Archive | July, 2010

Cloud Atlas by David Mitchell

23 Jul

Cloud Atlas

Photo thanks to condalmo.wordpress.com

‘Ahhh.’

That’s the precise feeling I had as I hungrily gobbled up the last words of this masterpiece. Even after turning the last page, closing the book and rubbing the back cover in that clichéed but perfect way, I was unable to let go. In fact, for the next couple days, I kept it with me, thinking about the characters, pondering the detail and the storylines and at times flipping back through the book to read through the delicious mind traps and perfectly woven plot.

Even before I was halfway through, it had instantly become one of my favourite books. It’s that good. The amount of precision and detail involved is astounding, but all the while that finely tuned machinery of the novel is masked by the easy breezy, enchanting style of the author’s prose. I was willingly swept up in the storylines, hanging on to every word and re-reading pages just for the fun of it. It was less a novel than an experience for me, full of wonder and excitement and, surprisingly, powerful political commentary. It’s a thinking book.

It’s hard to describe this book without taking away from its perfection, which lies in the way the stories unfold to the reader. This much can be told without spoiling it: six characters, spread out across centuries, in different parts of the world entirely. Each character has a powerful story, connected in subtle and fascinating ways to the other characters, those connections revealed slowly and carefully throughout the book. The author effortlessly (well, I’m sure it required much effort, but it doesn’t seem that way to us) inhabits each of the characters’ souls and personalities, writing in a variety of styles to reveal the different facets of their personality. The styles include an interview, a journal, a movie script, a first-hand account..each perfectly suited to the characters themselves.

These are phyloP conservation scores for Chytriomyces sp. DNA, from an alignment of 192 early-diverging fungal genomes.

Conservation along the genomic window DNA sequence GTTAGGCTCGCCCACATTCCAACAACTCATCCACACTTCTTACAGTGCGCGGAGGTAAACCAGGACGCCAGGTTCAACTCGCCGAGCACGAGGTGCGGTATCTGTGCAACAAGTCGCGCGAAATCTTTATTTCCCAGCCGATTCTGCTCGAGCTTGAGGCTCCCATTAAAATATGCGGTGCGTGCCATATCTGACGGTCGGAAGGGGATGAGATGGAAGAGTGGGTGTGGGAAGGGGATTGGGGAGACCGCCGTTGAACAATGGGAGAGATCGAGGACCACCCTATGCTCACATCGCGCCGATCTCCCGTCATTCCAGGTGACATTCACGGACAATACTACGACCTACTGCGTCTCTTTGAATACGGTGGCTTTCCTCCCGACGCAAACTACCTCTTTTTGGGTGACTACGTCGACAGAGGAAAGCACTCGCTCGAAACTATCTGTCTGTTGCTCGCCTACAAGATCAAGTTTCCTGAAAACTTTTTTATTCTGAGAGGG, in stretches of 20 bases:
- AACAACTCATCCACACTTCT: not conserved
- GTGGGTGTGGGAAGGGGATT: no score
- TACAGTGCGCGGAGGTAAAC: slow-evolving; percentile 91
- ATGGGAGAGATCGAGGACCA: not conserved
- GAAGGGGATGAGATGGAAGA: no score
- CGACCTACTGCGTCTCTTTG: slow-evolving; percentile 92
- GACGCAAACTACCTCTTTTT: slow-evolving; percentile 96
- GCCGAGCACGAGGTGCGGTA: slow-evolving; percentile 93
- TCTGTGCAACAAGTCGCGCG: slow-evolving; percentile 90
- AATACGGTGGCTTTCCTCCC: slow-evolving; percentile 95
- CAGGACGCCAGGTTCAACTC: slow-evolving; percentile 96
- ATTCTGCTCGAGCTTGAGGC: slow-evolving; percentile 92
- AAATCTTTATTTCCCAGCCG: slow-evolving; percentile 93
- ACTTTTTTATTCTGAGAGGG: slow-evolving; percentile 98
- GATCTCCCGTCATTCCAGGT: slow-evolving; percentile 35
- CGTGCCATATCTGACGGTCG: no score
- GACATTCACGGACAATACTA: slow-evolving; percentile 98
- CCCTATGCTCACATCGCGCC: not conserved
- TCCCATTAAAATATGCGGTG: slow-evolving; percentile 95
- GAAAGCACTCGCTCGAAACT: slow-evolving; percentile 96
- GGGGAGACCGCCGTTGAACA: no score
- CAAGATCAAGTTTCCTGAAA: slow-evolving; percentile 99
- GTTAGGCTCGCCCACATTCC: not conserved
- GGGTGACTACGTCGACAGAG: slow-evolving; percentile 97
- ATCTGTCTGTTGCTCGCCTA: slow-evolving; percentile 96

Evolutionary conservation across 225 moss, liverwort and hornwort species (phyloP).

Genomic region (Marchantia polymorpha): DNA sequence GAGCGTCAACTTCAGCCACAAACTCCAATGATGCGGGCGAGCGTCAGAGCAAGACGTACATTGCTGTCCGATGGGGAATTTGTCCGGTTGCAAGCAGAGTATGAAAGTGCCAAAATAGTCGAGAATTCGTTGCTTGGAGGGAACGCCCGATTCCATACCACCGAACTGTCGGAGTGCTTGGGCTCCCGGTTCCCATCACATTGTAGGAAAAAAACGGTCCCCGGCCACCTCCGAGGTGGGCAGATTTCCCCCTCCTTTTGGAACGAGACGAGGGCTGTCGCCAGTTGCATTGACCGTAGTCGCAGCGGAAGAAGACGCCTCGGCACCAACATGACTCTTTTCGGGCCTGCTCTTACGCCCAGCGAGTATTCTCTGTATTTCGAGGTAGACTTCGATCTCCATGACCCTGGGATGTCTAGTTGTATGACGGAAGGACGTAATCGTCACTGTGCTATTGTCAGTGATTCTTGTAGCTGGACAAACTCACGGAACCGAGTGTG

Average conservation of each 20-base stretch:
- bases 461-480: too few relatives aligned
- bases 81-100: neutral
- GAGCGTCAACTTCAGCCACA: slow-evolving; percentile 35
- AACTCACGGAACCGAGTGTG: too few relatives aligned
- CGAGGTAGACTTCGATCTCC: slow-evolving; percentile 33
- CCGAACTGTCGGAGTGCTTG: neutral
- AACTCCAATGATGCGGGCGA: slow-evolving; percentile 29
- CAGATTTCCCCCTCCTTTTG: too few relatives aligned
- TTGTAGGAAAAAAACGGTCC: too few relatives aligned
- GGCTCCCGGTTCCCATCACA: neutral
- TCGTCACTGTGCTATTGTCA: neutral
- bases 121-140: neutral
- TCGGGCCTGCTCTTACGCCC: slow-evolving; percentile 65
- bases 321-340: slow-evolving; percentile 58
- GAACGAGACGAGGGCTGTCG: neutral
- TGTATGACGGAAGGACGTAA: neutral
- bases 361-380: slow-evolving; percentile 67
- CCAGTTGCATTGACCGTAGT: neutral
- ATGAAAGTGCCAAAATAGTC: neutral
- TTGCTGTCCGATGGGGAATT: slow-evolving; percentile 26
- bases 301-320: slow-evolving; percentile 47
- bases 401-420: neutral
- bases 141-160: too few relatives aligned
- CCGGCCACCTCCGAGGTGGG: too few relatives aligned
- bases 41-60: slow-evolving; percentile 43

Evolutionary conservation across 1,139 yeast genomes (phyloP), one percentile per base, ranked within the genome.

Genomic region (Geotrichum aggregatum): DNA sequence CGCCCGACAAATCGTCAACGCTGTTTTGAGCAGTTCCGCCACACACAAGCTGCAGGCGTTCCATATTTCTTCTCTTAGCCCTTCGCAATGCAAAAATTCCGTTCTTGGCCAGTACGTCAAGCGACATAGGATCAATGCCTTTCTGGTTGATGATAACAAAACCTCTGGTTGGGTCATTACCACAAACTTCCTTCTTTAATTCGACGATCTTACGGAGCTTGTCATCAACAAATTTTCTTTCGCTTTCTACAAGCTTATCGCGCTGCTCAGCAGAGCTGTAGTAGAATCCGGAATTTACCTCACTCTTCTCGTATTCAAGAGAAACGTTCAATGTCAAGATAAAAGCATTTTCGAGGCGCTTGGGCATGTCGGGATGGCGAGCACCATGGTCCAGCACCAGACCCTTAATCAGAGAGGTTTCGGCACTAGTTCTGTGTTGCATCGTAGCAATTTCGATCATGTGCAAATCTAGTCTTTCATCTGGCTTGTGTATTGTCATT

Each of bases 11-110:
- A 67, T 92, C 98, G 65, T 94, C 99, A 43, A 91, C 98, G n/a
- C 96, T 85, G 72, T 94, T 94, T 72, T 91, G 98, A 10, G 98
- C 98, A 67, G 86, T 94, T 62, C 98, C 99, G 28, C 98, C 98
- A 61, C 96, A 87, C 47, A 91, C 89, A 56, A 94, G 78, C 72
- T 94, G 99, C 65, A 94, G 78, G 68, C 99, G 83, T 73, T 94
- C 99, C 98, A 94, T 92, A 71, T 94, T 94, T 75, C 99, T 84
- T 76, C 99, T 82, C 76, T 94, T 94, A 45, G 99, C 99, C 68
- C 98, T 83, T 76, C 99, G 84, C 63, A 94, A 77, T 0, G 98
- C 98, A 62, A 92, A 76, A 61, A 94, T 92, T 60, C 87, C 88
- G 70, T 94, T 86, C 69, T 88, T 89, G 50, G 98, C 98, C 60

As the book (or maybe the reader!) races back through the stories, revisiting them and tying up loose ends, you’re struck again and again by the connecting details, the characters’ links and the magnitude of detail involved here. It’s incredible.

The book made me feel alive, in a way I can’t really explain. It made me happy, it entertained me at the most primitive level of my being: it told me stories. It told me rich, detailed, fascinating and compelling stories, beautifully crafted stories, stories that might once have been real and could become real in the distant future. And although it’s intellectual, it’s not an impossibility to read. The stories aren’t pretentious, they’re real.

It was shortlisted for the Man Booker Prize in 2004, and won several other awards including the British Books Awards for Literary Fiction. It’s David Mitchell’s third book, and I’m itching to get my hands on his others. His newest book is called The Thousand Autumn’s of Jacob de Zoet, published this year. If you want more spoilers on Cloud Atlas, read them here.

This book made me happy to have read it. It tricked me and messed with my head and made me think. How wonderful! All in all, a wonderfully entertaining and intellectual read. I can’t wait to read something else by this marvelous author.

Cheers!

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